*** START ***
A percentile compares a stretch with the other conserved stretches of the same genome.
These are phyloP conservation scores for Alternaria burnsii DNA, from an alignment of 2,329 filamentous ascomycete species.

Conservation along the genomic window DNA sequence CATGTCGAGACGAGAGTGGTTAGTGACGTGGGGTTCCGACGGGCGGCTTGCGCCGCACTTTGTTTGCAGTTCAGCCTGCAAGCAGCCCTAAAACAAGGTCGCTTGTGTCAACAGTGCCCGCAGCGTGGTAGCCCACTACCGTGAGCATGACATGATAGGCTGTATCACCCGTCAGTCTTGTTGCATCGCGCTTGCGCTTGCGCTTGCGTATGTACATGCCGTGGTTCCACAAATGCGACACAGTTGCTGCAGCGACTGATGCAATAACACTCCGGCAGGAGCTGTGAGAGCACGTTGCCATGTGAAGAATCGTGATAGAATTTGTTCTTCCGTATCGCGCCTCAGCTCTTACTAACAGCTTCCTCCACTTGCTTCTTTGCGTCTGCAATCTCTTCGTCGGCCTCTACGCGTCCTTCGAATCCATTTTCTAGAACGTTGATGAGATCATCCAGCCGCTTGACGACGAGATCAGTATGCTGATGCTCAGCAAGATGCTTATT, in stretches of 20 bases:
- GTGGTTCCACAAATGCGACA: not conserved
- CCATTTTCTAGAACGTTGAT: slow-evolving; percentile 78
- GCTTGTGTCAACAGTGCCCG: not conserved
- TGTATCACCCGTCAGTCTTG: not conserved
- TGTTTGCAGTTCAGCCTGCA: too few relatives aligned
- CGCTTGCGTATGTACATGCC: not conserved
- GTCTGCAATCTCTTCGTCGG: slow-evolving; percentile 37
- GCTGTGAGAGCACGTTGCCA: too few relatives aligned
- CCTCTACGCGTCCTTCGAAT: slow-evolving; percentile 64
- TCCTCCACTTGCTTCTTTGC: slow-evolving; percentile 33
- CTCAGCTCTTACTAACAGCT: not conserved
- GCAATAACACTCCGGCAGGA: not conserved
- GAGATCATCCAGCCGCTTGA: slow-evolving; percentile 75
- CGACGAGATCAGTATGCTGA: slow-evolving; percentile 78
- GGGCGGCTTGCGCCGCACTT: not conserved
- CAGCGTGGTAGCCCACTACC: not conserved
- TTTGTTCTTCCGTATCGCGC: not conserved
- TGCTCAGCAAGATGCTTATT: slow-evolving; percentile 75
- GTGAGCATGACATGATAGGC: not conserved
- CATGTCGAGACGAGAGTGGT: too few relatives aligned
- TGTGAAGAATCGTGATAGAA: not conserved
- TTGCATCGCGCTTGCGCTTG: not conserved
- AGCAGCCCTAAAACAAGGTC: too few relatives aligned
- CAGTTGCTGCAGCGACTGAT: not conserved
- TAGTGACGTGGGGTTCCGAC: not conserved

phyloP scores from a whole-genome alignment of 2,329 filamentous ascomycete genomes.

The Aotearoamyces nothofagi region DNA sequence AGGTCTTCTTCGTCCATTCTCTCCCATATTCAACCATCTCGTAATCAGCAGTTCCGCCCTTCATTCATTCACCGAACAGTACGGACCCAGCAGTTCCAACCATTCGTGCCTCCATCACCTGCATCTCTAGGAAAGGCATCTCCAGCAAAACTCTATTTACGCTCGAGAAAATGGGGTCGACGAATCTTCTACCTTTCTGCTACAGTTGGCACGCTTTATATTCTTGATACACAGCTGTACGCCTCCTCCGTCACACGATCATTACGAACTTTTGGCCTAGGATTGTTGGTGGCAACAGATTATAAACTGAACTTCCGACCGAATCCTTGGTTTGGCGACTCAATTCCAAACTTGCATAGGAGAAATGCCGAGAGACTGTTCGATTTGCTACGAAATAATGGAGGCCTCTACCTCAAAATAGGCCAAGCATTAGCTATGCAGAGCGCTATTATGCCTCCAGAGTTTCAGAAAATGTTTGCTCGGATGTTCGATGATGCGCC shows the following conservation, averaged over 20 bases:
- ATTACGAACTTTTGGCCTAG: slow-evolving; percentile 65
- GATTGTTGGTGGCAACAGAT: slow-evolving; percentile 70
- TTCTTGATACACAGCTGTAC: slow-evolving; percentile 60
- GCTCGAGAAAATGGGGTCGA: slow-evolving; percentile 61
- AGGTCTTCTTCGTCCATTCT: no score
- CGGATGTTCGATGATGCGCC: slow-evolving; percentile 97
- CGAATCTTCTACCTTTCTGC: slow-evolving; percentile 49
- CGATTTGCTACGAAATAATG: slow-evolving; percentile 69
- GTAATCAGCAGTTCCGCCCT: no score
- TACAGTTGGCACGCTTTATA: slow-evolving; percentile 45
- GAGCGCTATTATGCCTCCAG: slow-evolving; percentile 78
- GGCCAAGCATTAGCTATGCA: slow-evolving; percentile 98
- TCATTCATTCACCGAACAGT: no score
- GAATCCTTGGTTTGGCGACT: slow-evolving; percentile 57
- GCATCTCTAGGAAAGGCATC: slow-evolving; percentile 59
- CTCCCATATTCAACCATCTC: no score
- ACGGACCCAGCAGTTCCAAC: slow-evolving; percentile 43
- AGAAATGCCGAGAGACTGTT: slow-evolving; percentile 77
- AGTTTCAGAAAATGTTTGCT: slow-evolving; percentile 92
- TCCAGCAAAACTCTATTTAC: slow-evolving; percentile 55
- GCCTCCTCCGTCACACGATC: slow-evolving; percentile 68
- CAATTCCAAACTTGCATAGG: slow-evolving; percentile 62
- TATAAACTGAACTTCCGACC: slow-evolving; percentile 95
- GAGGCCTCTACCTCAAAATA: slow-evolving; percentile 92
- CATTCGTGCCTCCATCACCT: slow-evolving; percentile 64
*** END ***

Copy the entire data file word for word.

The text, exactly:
A percentile compares a stretch with the other conserved stretches of the same genome.
These are phyloP conservation scores for Alternaria burnsii DNA, from an alignment of 2,329 filamentous ascomycete species.

Conservation along the genomic window DNA sequence CATGTCGAGACGAGAGTGGTTAGTGACGTGGGGTTCCGACGGGCGGCTTGCGCCGCACTTTGTTTGCAGTTCAGCCTGCAAGCAGCCCTAAAACAAGGTCGCTTGTGTCAACAGTGCCCGCAGCGTGGTAGCCCACTACCGTGAGCATGACATGATAGGCTGTATCACCCGTCAGTCTTGTTGCATCGCGCTTGCGCTTGCGCTTGCGTATGTACATGCCGTGGTTCCACAAATGCGACACAGTTGCTGCAGCGACTGATGCAATAACACTCCGGCAGGAGCTGTGAGAGCACGTTGCCATGTGAAGAATCGTGATAGAATTTGTTCTTCCGTATCGCGCCTCAGCTCTTACTAACAGCTTCCTCCACTTGCTTCTTTGCGTCTGCAATCTCTTCGTCGGCCTCTACGCGTCCTTCGAATCCATTTTCTAGAACGTTGATGAGATCATCCAGCCGCTTGACGACGAGATCAGTATGCTGATGCTCAGCAAGATGCTTATT, in stretches of 20 bases:
- GTGGTTCCACAAATGCGACA: not conserved
- CCATTTTCTAGAACGTTGAT: slow-evolving; percentile 78
- GCTTGTGTCAACAGTGCCCG: not conserved
- TGTATCACCCGTCAGTCTTG: not conserved
- TGTTTGCAGTTCAGCCTGCA: too few relatives aligned
- CGCTTGCGTATGTACATGCC: not conserved
- GTCTGCAATCTCTTCGTCGG: slow-evolving; percentile 37
- GCTGTGAGAGCACGTTGCCA: too few relatives aligned
- CCTCTACGCGTCCTTCGAAT: slow-evolving; percentile 64
- TCCTCCACTTGCTTCTTTGC: slow-evolving; percentile 33
- CTCAGCTCTTACTAACAGCT: not conserved
- GCAATAACACTCCGGCAGGA: not conserved
- GAGATCATCCAGCCGCTTGA: slow-evolving; percentile 75
- CGACGAGATCAGTATGCTGA: slow-evolving; percentile 78
- GGGCGGCTTGCGCCGCACTT: not conserved
- CAGCGTGGTAGCCCACTACC: not conserved
- TTTGTTCTTCCGTATCGCGC: not conserved
- TGCTCAGCAAGATGCTTATT: slow-evolving; percentile 75
- GTGAGCATGACATGATAGGC: not conserved
- CATGTCGAGACGAGAGTGGT: too few relatives aligned
- TGTGAAGAATCGTGATAGAA: not conserved
- TTGCATCGCGCTTGCGCTTG: not conserved
- AGCAGCCCTAAAACAAGGTC: too few relatives aligned
- CAGTTGCTGCAGCGACTGAT: not conserved
- TAGTGACGTGGGGTTCCGAC: not conserved

phyloP scores from a whole-genome alignment of 2,329 filamentous ascomycete genomes.

The Aotearoamyces nothofagi region DNA sequence AGGTCTTCTTCGTCCATTCTCTCCCATATTCAACCATCTCGTAATCAGCAGTTCCGCCCTTCATTCATTCACCGAACAGTACGGACCCAGCAGTTCCAACCATTCGTGCCTCCATCACCTGCATCTCTAGGAAAGGCATCTCCAGCAAAACTCTATTTACGCTCGAGAAAATGGGGTCGACGAATCTTCTACCTTTCTGCTACAGTTGGCACGCTTTATATTCTTGATACACAGCTGTACGCCTCCTCCGTCACACGATCATTACGAACTTTTGGCCTAGGATTGTTGGTGGCAACAGATTATAAACTGAACTTCCGACCGAATCCTTGGTTTGGCGACTCAATTCCAAACTTGCATAGGAGAAATGCCGAGAGACTGTTCGATTTGCTACGAAATAATGGAGGCCTCTACCTCAAAATAGGCCAAGCATTAGCTATGCAGAGCGCTATTATGCCTCCAGAGTTTCAGAAAATGTTTGCTCGGATGTTCGATGATGCGCC shows the following conservation, averaged over 20 bases:
- ATTACGAACTTTTGGCCTAG: slow-evolving; percentile 65
- GATTGTTGGTGGCAACAGAT: slow-evolving; percentile 70
- TTCTTGATACACAGCTGTAC: slow-evolving; percentile 60
- GCTCGAGAAAATGGGGTCGA: slow-evolving; percentile 61
- AGGTCTTCTTCGTCCATTCT: no score
- CGGATGTTCGATGATGCGCC: slow-evolving; percentile 97
- CGAATCTTCTACCTTTCTGC: slow-evolving; percentile 49
- CGATTTGCTACGAAATAATG: slow-evolving; percentile 69
- GTAATCAGCAGTTCCGCCCT: no score
- TACAGTTGGCACGCTTTATA: slow-evolving; percentile 45
- GAGCGCTATTATGCCTCCAG: slow-evolving; percentile 78
- GGCCAAGCATTAGCTATGCA: slow-evolving; percentile 98
- TCATTCATTCACCGAACAGT: no score
- GAATCCTTGGTTTGGCGACT: slow-evolving; percentile 57
- GCATCTCTAGGAAAGGCATC: slow-evolving; percentile 59
- CTCCCATATTCAACCATCTC: no score
- ACGGACCCAGCAGTTCCAAC: slow-evolving; percentile 43
- AGAAATGCCGAGAGACTGTT: slow-evolving; percentile 77
- AGTTTCAGAAAATGTTTGCT: slow-evolving; percentile 92
- TCCAGCAAAACTCTATTTAC: slow-evolving; percentile 55
- GCCTCCTCCGTCACACGATC: slow-evolving; percentile 68
- CAATTCCAAACTTGCATAGG: slow-evolving; percentile 62
- TATAAACTGAACTTCCGACC: slow-evolving; percentile 95
- GAGGCCTCTACCTCAAAATA: slow-evolving; percentile 92
- CATTCGTGCCTCCATCACCT: slow-evolving; percentile 64